Descriptive – how the world is; isn’t necessarily how the world should be or that the law       can’t be changed; whether to disagree or agree is a decision we have to make.
–          Here is the rule
            Normative – how the world should be. A judgment of value. Could it have been better? Is this right? Is there a more just way? This is what we will be discussing.
– Two Revolutions
            Procedural Revolution (this course) – the Warren Court began extending federal Constitutional       rights to state ∆s.
Before the civil war we have a state oriented country, after the war we had a nation-oriented.
Gettysburg Address: Nation stated 4 times
            Guilt/Innocence Revolution (not this course) – new forensic technologies, false        confessions, identification procedures
                        — Ryan Commission Report – 85 recommendations on how to change the system in              IL
An Overview of the Criminal Justice Process
Constitutional Issues
e.g. State case, jury deliberating, judge brings head juror in to see what their numbers are…                à US Supreme Court case says that if that happens, it’s automatic reversible error, no necessarily objections (pretty much automatic win)…. Is this right?
            Is this based on the Constitution?
            Is it s federal trial, because it may not be binding on IL.
            The Federal Rules of Evidence are not applicable to IL.
            If you see a case w/ the federal rules of evidence, it may be persuasive, and interesting, but not binding, same thing w/ Federal Rules of Civil Procedure. The case came from 1927 and it was a federal criminal trial, and did not know if it was based on a Constitution b/c language so vaugue.
            When they decide cases, they interpret constitution do the US Sup Ct have a final say? Yes, but not everything they say has applicability in IL.
Another hat they wear, can make federal rules for the top federal courts and doesn’t necessarily have to be based on anything necessarily Supervisory Power is this type of power.
– This is the federal rules of civil procedure…. Which have 0% effect on state court criminal procedural rules unless it’s based on a federal constitutional issue that is binding on t

Amendment is in the Federal Bill of Rights – think of this as a Bill of                   Restrictions….. to restrict the new federal government… not the states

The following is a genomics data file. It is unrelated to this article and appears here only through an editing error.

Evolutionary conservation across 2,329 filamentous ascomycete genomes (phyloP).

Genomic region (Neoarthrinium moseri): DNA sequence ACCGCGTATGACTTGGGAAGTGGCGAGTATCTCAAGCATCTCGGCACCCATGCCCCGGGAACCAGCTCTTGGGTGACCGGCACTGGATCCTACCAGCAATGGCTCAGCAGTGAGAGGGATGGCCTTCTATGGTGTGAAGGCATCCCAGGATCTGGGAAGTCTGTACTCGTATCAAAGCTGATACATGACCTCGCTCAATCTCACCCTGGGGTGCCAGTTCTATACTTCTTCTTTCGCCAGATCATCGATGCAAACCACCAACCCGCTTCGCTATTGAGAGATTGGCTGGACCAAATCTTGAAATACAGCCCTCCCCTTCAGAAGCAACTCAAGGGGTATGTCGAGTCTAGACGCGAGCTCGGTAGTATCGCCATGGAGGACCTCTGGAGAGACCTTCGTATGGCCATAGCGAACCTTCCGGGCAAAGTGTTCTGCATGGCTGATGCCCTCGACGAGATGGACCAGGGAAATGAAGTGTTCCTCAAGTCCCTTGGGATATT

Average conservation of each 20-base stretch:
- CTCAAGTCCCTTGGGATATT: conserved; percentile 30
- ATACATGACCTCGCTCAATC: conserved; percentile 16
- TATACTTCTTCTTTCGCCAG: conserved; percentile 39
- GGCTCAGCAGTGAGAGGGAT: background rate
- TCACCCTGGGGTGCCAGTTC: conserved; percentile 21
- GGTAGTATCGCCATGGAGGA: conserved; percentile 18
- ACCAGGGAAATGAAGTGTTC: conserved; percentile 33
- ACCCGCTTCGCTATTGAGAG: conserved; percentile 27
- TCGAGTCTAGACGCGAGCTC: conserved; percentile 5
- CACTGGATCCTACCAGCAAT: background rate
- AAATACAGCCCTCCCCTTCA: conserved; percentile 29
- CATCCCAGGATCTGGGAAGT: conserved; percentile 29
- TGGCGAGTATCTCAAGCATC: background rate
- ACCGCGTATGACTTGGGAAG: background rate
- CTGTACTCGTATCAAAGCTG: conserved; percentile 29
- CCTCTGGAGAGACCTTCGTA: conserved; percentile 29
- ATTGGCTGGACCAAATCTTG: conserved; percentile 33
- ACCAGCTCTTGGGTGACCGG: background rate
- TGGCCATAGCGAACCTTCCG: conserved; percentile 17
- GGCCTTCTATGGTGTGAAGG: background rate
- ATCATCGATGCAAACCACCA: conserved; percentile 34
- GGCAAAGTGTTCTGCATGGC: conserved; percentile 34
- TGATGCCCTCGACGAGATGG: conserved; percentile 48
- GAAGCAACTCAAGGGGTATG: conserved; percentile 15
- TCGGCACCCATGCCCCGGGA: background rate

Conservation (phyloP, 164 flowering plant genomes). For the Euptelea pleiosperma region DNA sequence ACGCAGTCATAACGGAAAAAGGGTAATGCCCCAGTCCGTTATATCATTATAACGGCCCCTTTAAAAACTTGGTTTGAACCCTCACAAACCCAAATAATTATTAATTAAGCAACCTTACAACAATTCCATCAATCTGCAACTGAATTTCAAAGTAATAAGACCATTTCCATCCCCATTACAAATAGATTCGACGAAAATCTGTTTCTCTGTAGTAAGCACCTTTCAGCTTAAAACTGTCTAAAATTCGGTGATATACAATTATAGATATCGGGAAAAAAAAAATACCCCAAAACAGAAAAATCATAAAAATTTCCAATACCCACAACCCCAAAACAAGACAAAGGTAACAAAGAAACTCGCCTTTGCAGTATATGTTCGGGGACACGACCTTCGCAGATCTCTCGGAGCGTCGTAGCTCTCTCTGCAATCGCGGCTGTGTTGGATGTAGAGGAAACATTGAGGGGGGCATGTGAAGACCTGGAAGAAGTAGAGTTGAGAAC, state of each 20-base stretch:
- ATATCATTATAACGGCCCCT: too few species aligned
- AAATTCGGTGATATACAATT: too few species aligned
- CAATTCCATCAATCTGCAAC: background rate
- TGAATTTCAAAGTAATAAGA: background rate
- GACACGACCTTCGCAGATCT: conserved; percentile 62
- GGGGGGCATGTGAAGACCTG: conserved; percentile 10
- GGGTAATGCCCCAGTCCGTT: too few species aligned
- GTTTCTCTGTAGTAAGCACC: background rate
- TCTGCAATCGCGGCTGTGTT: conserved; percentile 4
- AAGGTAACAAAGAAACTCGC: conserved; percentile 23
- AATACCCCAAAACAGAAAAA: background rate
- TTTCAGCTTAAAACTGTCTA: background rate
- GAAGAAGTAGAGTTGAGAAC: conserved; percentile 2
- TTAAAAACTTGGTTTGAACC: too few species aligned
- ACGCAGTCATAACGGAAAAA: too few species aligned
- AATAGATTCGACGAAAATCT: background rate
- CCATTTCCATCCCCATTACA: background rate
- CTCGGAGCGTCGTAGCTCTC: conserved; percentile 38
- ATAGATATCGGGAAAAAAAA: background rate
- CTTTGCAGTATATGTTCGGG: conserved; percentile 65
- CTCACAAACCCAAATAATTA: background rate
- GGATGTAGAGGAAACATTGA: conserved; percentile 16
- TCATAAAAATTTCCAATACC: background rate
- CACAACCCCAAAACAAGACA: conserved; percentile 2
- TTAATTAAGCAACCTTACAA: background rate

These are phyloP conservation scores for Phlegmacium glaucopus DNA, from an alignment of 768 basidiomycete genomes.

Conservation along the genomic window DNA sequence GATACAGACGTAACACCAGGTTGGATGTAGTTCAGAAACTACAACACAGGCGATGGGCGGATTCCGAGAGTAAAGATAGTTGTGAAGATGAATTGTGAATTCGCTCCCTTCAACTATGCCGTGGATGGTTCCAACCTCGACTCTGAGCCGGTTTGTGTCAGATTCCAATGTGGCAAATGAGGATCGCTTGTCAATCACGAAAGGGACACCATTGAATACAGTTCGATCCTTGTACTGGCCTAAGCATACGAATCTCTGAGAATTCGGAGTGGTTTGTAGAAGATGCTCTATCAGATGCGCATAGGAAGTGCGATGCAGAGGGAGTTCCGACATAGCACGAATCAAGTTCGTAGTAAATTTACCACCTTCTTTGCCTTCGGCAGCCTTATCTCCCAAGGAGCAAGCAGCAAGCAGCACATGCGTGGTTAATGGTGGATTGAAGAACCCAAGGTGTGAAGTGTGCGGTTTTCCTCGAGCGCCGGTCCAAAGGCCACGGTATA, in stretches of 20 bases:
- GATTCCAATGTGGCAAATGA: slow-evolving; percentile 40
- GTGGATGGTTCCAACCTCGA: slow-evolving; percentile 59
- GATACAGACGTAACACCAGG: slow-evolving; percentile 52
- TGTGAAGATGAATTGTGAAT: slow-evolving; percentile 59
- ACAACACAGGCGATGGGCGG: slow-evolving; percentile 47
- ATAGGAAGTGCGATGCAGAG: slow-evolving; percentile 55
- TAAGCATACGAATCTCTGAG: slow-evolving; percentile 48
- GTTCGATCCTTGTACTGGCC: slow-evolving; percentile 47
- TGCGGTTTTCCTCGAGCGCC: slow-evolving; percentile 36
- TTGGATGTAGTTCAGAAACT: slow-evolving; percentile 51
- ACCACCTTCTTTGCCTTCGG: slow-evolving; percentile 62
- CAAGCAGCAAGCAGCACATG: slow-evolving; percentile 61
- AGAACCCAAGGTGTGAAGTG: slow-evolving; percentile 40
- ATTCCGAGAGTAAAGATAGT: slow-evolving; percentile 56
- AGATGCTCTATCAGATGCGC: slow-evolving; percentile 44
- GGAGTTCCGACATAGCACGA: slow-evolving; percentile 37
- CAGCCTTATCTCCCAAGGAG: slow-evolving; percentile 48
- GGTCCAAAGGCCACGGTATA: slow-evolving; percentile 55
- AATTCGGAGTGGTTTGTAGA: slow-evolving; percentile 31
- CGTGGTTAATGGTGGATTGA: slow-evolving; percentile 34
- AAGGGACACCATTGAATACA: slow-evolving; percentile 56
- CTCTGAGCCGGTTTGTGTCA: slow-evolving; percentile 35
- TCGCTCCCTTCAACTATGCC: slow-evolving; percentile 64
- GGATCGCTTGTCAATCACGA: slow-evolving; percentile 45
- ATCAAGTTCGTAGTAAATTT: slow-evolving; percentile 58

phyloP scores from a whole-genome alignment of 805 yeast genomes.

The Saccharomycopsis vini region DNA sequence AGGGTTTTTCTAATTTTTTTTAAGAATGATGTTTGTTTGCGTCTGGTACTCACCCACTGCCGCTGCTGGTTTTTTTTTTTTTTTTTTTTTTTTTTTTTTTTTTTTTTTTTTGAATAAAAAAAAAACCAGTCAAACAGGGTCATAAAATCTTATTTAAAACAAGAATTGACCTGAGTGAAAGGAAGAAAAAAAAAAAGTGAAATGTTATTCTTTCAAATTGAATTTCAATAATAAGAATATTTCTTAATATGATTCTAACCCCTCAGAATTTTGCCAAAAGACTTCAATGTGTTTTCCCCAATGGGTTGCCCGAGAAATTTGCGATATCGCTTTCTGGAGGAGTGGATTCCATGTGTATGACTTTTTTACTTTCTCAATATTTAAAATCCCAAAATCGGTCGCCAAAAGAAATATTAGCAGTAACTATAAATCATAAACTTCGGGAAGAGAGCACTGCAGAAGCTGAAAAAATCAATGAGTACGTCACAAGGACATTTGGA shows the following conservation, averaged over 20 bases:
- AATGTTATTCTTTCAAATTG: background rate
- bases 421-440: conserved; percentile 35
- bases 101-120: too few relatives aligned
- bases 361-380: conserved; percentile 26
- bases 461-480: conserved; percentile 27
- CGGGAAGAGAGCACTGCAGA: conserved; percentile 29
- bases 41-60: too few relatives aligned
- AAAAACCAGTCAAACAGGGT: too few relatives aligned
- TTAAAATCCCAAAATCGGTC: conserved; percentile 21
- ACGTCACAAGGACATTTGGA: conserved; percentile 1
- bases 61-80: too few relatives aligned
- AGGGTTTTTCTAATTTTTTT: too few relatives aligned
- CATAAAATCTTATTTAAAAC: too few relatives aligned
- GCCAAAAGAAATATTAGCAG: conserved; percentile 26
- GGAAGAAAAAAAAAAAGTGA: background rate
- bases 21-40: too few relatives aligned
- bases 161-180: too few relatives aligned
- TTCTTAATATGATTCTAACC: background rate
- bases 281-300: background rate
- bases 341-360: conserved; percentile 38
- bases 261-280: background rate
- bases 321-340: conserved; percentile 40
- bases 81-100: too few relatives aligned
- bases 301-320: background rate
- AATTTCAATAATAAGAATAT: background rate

— So it has nothing to do with restricting the state governments
Barron v. Baltimore (Marshall)
–          Bill of Rights applies only to the federal government
–          Bill of Rights functions as a limitation on the federal government, not the state government.
1812 Case
– could a federal court go in and prosecute people for common law crimes (crimes that had not been codified)
– The Supreme Court says no (John Marshall) common law crimes
– There are very few criminal federal prosecutions, so there isn’t much to construe these Amendments
            ▪ 13th, 14th, 15th Amendments
-Bill of Rights had no power over states.
-Biggest change is the Civil War and then the Post-Civil War Amendments Of Course
Reconstruction, Post Civil-War Amendments
-13th: Abolishes slavery
-15th: Voting Rights
-14th: Due Process, Equal Protection, etc.
14th Amendment
·    When concerned about the 14th Amendment we
·    4, 6, 8th, are the incorpotation
“All persons born or naturalized in the United States and subject to jurisdiction thereof are citizens of the United States and the State wherein they reside”
            à This overrules Dred Scott
“No State shall make or enforce any law which shall abridge the privileges or immunities of citizens of the United States, nor shall any State deprive any person of life, liberty, or property, without due process of law; nor deny to any person within its jurisdiction the equal protection of the laws
If judge back in 1875 told you that he is going to try the case and no trial by jury. What’s you’re argument? You are taking away my P&I. 
Privileges and Immunities
The Slaughterhouse Cases (1873)
FACTS: Slaughterhouses in New Orleans were being shut down because of laws that put them out of business…
ISSUE:  is this a violation of the P&I clause?
– Court held that P&I only applies to citizens of the US – P&I are like having a passport, right to travel, habeus corpus
-They read the P&I clause very narrowly à So now it has very little relevance, and it has NO relevance in the criminal law arena. Rights that you have because we are a nation.
John Cambell is the only person who resigned from US Supreme Court during Civil War in 1860s because wanted to join the Confederacy.
Argument was “P&I violated by taking
Wrongly decided case, but cannot argue P&I anymore.
Due Process Clause
e.g. 1875, arguing that 14th Due Process Clause should apply against IL against double jeopardy
What is due process of law?
– Constitution and bill of rights lays out those rights… they are restrictions on what the government can’t do
–          Put meat on the bones of DUE PROCESS—INCORPORATION.